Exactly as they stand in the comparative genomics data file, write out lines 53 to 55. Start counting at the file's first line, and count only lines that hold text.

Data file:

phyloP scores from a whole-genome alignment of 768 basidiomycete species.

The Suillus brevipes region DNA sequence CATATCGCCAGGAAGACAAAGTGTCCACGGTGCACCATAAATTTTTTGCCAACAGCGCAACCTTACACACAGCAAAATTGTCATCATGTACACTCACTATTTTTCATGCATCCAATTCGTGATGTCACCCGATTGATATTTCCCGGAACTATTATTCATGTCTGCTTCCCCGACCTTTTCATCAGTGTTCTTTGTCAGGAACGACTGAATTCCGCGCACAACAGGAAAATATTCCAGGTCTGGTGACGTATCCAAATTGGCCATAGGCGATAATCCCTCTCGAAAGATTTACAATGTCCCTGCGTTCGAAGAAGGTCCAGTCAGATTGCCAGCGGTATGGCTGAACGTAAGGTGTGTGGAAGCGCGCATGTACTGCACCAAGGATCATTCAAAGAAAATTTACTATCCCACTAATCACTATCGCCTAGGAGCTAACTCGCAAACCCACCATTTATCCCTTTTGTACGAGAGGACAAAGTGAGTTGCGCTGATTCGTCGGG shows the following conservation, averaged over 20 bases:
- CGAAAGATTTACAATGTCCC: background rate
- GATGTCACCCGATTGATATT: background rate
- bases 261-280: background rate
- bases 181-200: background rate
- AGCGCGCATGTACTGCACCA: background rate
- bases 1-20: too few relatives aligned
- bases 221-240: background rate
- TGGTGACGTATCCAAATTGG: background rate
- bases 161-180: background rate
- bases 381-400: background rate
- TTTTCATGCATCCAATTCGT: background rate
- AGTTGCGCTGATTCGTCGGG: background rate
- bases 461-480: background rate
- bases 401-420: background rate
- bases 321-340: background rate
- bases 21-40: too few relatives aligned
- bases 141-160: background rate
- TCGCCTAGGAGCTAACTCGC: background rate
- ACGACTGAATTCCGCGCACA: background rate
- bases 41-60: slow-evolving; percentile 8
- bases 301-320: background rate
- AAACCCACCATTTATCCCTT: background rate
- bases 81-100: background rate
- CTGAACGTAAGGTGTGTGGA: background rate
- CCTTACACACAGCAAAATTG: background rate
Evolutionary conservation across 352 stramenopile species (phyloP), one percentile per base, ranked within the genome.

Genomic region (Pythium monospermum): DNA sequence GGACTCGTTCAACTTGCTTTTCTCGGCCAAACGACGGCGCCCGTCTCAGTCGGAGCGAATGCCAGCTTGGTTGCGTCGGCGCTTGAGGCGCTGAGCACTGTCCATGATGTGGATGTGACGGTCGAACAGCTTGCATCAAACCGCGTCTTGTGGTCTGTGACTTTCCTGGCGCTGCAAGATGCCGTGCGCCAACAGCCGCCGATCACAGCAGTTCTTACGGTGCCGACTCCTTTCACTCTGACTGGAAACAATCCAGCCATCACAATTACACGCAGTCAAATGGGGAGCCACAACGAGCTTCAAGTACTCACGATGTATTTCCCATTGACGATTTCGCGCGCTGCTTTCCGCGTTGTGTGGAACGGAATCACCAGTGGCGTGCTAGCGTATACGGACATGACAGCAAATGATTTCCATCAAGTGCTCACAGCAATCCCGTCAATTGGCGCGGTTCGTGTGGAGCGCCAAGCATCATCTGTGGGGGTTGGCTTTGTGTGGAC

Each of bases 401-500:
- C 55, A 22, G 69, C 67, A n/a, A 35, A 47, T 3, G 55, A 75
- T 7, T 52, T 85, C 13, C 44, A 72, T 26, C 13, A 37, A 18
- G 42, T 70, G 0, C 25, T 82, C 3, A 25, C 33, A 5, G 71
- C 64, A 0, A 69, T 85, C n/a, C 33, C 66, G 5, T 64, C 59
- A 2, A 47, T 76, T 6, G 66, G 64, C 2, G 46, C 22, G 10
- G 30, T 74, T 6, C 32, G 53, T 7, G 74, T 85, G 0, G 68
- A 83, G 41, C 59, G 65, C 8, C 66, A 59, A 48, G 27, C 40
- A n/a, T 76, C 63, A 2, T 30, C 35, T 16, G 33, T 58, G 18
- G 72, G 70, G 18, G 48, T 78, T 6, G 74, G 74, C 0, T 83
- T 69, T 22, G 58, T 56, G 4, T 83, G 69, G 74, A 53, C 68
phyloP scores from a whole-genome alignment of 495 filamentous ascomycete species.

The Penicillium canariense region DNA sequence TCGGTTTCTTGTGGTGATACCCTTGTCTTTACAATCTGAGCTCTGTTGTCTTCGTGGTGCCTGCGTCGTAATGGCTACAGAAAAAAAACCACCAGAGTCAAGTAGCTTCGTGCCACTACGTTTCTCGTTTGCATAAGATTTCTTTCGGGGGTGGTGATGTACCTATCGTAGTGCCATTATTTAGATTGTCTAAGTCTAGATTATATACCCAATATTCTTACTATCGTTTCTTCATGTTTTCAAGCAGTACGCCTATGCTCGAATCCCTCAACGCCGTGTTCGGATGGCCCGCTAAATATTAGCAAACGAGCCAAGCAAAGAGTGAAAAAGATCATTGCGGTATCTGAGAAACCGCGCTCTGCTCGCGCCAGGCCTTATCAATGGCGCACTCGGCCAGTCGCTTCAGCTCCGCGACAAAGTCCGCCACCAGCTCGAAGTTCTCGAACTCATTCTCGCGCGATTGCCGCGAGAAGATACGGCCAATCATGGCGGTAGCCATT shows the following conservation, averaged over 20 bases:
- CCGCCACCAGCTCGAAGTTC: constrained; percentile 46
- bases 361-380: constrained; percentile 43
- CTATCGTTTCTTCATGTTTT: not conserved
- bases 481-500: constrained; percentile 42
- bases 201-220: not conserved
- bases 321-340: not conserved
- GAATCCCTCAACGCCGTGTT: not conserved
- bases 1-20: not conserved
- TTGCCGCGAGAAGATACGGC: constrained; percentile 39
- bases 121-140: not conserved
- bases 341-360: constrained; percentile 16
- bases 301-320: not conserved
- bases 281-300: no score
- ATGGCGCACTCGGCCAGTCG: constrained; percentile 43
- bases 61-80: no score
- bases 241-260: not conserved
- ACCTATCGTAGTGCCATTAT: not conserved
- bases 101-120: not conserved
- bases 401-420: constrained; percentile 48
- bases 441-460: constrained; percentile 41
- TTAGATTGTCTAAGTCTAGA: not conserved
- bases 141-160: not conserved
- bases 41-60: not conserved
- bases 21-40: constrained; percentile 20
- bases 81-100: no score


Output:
- bases 341-360: constrained; percentile 16
- bases 301-320: not conserved
- bases 281-300: no score